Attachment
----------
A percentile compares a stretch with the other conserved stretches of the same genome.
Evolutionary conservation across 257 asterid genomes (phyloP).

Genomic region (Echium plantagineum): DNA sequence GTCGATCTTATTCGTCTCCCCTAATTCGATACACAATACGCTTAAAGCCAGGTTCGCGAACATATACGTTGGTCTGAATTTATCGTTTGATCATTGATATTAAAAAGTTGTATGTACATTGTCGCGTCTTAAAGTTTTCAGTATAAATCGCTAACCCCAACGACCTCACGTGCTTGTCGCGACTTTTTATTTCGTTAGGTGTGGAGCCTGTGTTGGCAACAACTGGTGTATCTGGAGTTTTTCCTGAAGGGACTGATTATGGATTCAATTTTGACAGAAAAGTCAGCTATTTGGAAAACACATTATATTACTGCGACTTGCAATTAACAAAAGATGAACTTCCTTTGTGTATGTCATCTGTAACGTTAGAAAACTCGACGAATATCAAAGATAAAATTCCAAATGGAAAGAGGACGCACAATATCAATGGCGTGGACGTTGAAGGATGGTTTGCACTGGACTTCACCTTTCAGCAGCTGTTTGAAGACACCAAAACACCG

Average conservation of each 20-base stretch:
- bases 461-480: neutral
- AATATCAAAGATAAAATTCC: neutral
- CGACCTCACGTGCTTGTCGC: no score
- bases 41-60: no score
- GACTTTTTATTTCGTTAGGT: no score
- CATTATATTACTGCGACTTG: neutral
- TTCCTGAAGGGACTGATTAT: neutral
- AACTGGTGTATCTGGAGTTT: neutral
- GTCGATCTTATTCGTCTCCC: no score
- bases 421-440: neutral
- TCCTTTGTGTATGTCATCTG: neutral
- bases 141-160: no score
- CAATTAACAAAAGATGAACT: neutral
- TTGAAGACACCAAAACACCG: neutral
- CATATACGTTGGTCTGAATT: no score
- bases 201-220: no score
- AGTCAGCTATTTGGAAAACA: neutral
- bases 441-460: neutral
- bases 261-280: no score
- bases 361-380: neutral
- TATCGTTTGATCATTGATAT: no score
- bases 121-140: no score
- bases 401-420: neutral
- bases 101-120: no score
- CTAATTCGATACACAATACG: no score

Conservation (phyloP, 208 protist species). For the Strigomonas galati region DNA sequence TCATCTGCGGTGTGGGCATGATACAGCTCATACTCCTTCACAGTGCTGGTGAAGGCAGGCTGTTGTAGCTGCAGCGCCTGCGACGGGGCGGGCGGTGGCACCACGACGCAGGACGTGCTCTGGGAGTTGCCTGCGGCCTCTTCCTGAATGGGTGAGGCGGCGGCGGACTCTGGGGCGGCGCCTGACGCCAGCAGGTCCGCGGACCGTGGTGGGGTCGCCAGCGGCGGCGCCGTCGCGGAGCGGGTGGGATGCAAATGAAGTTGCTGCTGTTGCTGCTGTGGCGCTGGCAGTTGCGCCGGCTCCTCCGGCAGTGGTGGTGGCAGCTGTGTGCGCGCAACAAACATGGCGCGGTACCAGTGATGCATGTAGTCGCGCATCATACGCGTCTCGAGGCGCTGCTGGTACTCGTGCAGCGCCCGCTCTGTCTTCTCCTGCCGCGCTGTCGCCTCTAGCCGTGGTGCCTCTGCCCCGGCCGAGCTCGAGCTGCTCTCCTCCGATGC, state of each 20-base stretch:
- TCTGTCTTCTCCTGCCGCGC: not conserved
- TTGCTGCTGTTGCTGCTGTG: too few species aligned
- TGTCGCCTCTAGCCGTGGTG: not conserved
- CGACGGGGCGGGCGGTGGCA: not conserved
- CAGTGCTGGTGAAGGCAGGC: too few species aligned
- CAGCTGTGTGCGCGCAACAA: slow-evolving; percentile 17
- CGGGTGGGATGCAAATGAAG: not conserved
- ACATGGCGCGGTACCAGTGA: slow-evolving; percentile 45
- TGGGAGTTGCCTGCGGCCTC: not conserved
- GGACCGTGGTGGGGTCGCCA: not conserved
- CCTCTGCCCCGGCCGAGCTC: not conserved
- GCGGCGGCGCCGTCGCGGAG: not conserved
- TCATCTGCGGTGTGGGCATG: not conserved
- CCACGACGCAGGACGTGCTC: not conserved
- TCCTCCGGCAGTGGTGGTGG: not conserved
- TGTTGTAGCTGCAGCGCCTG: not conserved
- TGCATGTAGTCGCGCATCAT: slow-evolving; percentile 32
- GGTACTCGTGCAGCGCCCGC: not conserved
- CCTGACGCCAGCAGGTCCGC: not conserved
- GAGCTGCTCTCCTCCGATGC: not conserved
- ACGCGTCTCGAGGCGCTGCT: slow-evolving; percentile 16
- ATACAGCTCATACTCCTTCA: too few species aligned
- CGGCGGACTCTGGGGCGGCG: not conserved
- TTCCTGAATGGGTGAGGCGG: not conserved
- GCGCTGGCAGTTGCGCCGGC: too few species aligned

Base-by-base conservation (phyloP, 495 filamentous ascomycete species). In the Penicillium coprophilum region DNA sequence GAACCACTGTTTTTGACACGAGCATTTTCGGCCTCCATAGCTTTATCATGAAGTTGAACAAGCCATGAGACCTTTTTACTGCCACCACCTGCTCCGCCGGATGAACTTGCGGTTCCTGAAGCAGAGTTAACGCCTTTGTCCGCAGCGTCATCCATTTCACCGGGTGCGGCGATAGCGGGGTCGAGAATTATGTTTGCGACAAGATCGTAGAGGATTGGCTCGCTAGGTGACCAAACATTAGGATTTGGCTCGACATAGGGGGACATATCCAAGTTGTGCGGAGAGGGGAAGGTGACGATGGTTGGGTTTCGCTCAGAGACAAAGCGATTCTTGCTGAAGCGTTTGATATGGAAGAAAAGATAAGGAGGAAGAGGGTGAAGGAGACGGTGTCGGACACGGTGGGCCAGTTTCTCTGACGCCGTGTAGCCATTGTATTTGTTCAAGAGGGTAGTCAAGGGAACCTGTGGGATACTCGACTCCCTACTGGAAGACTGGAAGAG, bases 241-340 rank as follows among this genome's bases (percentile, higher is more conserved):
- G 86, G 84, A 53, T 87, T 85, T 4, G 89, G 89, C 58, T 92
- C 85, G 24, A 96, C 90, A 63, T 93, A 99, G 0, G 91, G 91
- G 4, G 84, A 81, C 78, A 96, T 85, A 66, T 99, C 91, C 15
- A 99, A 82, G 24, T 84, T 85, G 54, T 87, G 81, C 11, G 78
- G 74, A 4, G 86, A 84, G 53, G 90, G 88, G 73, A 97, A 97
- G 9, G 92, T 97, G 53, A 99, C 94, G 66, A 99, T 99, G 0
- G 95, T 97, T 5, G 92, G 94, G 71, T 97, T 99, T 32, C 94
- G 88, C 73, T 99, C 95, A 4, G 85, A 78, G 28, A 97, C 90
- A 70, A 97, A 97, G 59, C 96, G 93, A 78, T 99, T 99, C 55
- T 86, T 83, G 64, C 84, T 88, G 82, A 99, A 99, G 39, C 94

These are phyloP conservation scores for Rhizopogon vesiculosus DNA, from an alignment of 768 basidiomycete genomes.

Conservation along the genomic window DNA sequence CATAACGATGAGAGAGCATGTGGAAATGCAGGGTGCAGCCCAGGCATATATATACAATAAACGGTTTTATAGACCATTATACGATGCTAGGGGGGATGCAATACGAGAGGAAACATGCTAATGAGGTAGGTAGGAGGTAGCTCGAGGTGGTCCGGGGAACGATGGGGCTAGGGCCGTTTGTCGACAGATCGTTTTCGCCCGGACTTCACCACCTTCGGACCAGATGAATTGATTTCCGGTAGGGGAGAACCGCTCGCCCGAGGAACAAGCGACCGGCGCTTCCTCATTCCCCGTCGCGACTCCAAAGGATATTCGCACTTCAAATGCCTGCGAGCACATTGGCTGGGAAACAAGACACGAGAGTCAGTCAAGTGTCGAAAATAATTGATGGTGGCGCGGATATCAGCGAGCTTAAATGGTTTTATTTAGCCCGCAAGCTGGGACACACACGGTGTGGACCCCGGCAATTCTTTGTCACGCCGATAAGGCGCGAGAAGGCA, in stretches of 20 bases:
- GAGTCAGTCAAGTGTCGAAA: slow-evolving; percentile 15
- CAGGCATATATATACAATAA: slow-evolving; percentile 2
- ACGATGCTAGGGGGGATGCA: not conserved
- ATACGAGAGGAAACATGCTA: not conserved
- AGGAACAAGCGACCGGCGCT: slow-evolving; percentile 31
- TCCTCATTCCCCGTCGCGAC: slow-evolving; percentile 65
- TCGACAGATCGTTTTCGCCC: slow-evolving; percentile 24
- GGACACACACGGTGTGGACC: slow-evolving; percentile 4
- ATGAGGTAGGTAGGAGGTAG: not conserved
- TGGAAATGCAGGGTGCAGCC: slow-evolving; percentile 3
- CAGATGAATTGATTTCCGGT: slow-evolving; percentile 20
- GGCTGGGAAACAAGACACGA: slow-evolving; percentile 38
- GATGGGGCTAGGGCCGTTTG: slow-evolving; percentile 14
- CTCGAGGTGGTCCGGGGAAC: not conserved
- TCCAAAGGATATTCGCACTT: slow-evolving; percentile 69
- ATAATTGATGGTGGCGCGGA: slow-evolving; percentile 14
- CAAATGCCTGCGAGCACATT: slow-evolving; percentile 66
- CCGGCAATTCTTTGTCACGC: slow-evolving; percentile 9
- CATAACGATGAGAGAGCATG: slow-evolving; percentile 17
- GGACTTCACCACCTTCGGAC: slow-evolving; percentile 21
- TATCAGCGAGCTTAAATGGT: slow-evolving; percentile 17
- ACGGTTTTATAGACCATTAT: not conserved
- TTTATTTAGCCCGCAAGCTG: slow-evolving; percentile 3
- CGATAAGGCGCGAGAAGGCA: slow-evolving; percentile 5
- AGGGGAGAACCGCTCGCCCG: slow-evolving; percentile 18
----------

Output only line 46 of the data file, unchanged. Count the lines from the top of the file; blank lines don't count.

- TGTTGTAGCTGCAGCGCCTG: not conserved